As a former judge advocate of the U.S. Army who served as a claims officer in Iraq for 14 months, I strongly support the new statute that allows for payments to be offered to civilian victims of U.S. military operations.  While Mr. Goodman provides a valid critique, there are legal and policy considerations that I believe trump his concern.  As he rightly points out, to receive a payment the civilian recipient must be “friendly to the United States” and the local commander is tasked with making that determination.

This requirement could be used by a commander to disqualify any number of people, including the examples provided by Mr. Goodman.  However, this is a cost that must be paid, and, I would argue, it will likely prove to be a small cost.

The Pentagon would not have supported the law and Congress would not have passed the law without the limitation that a recipient be “friendly.”  I do not disagree with their logic.  The military should not be in a position to pay an individual who engaged in, or supported, operations against the U.S. military or its interests.  Does that open a slippery slope?  Maybe, but having served as a claims officer and working with the Center for Civilians in Conflict for a number of years, including discussing this very issue with Pentagon officials and former and current judge advocates and commanders, I believe the benefits of the system outweigh this concern.

With or without the “friendly” requirement, the system would still be entirely discretionary, like the Foreign Claims Act, which provides payment for “noncombat activities.”  This means that a commander can refuse payment for any reason.  That discretion is necessary because commanders are operating in conditions that policy makers cannot always envision.

Further, every “ad hoc” system used since the Korean War provides similar requirements that recipients be “friendly” (for further reading, see here and here).  The reason why the Center for Civilians in Conflict fought so long and hard for a law to supersede the various ad hoc systems is because those systems were ineffective.  First, each one was created on the fly.  In Iraq, the system, known first as the condolence payment system, was not approved until September 2003, many months after my unit began patrolling central Baghdad.  Even after approval, it took many more weeks for funds to be available.  Because the ad hoc systems were not funded by “appropriated funds” from Congress money was scarce and unreliable.  Also, the nature of the ad hoc systems meant that there were no permanent regulations or pre-deployment training for attorneys or commandeers.  In effect, Iraqis were left dealing with a Kafkaesque system in which a unit in Baghdad might pay for the exact same thing that a unit a few miles away would not.  Now, because there will be “appropriated funds” and regulations that can be integrated into pre-deployment trainings, the system will be significantly more uniform and fair.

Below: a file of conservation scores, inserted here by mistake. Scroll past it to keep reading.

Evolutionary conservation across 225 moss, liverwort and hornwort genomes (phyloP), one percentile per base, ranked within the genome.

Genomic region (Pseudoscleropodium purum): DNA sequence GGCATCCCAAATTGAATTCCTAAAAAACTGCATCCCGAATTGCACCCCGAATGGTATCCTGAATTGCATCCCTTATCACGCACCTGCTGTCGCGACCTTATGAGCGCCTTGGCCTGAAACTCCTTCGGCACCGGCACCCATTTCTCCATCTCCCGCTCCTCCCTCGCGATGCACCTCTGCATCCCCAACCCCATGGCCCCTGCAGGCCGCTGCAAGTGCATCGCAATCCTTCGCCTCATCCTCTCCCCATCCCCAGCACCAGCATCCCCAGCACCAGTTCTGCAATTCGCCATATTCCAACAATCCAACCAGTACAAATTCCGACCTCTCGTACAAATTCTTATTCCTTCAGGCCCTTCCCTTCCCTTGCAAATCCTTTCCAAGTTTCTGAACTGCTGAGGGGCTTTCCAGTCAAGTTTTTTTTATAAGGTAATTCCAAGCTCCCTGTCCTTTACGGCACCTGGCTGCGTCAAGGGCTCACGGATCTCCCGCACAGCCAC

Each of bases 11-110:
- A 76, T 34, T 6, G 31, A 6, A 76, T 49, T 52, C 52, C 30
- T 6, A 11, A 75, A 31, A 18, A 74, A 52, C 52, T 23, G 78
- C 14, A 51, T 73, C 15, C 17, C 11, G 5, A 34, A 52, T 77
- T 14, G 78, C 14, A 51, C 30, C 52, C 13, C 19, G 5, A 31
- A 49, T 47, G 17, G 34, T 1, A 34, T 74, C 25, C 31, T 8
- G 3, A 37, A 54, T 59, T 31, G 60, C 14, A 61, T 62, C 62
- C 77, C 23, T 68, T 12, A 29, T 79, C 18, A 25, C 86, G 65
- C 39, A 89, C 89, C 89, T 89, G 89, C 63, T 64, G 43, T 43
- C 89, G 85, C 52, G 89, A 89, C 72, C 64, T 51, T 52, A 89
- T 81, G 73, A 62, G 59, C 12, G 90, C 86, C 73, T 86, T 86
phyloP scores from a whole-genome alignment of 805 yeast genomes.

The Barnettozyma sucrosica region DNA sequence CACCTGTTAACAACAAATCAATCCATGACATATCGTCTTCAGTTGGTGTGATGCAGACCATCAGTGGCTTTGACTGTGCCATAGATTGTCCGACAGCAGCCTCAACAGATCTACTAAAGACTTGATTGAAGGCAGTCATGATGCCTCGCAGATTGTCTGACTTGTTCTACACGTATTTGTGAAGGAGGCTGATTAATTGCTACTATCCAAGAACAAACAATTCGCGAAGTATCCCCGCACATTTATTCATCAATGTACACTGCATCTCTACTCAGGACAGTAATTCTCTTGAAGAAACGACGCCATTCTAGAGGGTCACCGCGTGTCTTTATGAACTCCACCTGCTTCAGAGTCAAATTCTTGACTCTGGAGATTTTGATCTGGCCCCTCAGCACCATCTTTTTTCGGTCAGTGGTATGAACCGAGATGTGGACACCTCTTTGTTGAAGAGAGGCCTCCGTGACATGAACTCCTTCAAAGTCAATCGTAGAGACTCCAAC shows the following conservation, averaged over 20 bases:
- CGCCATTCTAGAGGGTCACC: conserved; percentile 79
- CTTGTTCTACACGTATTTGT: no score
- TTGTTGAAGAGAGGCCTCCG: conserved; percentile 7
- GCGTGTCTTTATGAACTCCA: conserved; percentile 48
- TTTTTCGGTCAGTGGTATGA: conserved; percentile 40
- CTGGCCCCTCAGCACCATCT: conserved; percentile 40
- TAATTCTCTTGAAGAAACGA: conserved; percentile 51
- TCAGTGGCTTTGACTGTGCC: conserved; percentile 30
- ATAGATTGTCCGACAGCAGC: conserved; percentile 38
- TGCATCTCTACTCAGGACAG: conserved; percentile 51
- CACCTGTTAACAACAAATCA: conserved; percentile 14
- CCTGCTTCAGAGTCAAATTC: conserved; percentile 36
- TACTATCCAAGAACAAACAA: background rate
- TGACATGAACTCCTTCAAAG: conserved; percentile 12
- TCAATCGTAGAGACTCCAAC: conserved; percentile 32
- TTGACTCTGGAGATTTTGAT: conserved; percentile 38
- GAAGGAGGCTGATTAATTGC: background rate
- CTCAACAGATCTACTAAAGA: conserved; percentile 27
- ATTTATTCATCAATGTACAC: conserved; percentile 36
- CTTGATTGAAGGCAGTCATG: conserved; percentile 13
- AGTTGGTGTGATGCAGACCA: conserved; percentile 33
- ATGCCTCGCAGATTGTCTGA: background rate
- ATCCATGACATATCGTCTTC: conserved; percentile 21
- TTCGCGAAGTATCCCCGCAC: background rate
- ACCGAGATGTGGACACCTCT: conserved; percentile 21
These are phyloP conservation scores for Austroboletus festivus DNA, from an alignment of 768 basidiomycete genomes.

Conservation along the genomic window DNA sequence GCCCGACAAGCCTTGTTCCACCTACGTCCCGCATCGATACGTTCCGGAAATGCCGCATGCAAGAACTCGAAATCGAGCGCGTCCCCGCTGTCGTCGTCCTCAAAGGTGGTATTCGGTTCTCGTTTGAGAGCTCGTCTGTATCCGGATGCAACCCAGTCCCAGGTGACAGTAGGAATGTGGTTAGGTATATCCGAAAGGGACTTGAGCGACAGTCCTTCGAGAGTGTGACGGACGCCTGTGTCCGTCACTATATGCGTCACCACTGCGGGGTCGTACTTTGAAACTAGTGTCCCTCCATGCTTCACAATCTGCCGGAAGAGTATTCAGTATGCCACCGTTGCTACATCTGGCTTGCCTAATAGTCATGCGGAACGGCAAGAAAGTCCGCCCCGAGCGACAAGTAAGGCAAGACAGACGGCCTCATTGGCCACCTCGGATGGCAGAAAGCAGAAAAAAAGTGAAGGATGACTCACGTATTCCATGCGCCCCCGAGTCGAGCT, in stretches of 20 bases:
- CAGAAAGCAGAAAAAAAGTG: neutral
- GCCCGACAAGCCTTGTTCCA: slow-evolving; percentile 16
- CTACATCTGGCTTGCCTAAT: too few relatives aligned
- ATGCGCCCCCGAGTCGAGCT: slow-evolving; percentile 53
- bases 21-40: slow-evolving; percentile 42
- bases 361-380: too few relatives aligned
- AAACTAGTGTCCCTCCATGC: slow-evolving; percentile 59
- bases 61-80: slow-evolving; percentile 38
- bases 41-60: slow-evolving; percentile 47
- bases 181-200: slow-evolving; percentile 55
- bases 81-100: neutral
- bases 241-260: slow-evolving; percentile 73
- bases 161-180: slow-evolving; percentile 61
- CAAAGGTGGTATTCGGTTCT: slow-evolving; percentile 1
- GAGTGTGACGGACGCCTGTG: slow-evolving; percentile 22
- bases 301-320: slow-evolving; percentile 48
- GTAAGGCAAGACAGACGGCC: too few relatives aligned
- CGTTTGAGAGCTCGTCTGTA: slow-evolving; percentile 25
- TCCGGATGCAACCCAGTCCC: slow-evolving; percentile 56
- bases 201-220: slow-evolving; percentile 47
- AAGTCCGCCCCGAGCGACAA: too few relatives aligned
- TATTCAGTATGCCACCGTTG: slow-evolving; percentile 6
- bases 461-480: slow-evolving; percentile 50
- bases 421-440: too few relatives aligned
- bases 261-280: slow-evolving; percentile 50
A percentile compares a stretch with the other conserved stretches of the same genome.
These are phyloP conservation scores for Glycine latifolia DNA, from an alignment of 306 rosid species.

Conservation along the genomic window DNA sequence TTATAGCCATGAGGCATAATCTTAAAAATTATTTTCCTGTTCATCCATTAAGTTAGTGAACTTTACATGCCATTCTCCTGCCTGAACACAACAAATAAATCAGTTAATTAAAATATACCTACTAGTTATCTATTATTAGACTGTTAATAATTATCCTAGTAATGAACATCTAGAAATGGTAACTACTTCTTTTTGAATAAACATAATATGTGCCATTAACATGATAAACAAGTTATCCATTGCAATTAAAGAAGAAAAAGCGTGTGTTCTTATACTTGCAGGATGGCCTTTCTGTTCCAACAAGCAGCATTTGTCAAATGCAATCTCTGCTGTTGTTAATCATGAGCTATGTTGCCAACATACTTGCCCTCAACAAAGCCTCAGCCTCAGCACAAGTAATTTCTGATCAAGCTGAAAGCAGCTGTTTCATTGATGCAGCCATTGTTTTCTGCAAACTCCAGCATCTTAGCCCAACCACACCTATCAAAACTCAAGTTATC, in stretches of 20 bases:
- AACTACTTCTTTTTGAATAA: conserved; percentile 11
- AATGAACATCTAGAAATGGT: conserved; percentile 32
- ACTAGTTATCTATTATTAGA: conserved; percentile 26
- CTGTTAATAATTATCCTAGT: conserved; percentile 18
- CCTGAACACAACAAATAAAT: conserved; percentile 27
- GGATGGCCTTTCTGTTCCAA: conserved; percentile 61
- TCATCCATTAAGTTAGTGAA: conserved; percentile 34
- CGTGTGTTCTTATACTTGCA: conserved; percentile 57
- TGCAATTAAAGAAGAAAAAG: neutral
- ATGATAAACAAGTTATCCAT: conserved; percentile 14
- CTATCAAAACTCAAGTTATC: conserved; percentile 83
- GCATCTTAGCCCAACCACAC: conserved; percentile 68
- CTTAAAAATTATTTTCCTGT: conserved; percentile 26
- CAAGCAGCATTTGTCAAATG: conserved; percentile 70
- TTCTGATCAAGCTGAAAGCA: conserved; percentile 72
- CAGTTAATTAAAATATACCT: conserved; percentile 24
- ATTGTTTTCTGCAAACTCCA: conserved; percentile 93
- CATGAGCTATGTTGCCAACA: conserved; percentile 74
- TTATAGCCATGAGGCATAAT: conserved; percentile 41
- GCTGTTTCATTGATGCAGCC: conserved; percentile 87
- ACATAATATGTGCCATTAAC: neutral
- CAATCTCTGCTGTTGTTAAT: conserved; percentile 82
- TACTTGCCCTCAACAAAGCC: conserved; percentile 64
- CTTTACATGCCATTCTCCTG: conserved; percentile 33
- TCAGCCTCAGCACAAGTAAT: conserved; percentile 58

While there may be some commanders who decline payment that either Mr. Goodman or I might pay, that is a problem that I am afraid the politics of the situation cannot eradicate.  I would also mention two provisions in the new statute provide some oversight.  First, commanders are required to act only upon the advice of legal counsel.  Second, records are to be maintained by the Department of Defense and reported to Congress.  These provisions might not offer all the oversight we may want, but they constitute a significant improvement over the ad hoc systems while maintaining the commander’s discretion.

Finally, based on my time in Iraq and in discussing this issue with other judge advocates and commanders, the new system is much better for commanders.  Commanders generally understand the value of building trust and support within the local population.  With this permanent system, units will now be better able to make payments without yet again reinventing the wheel.

Jon Tracy was a U.S. Army judge advocate and served in support of Operation Iraqi Freedom from May 2003 to July 2004 where he adjudicated hundreds of claims under the Foreign Claims Act and the condolence payment system.  He has provided consultation to the Center for Civilians in Conflict since 2006.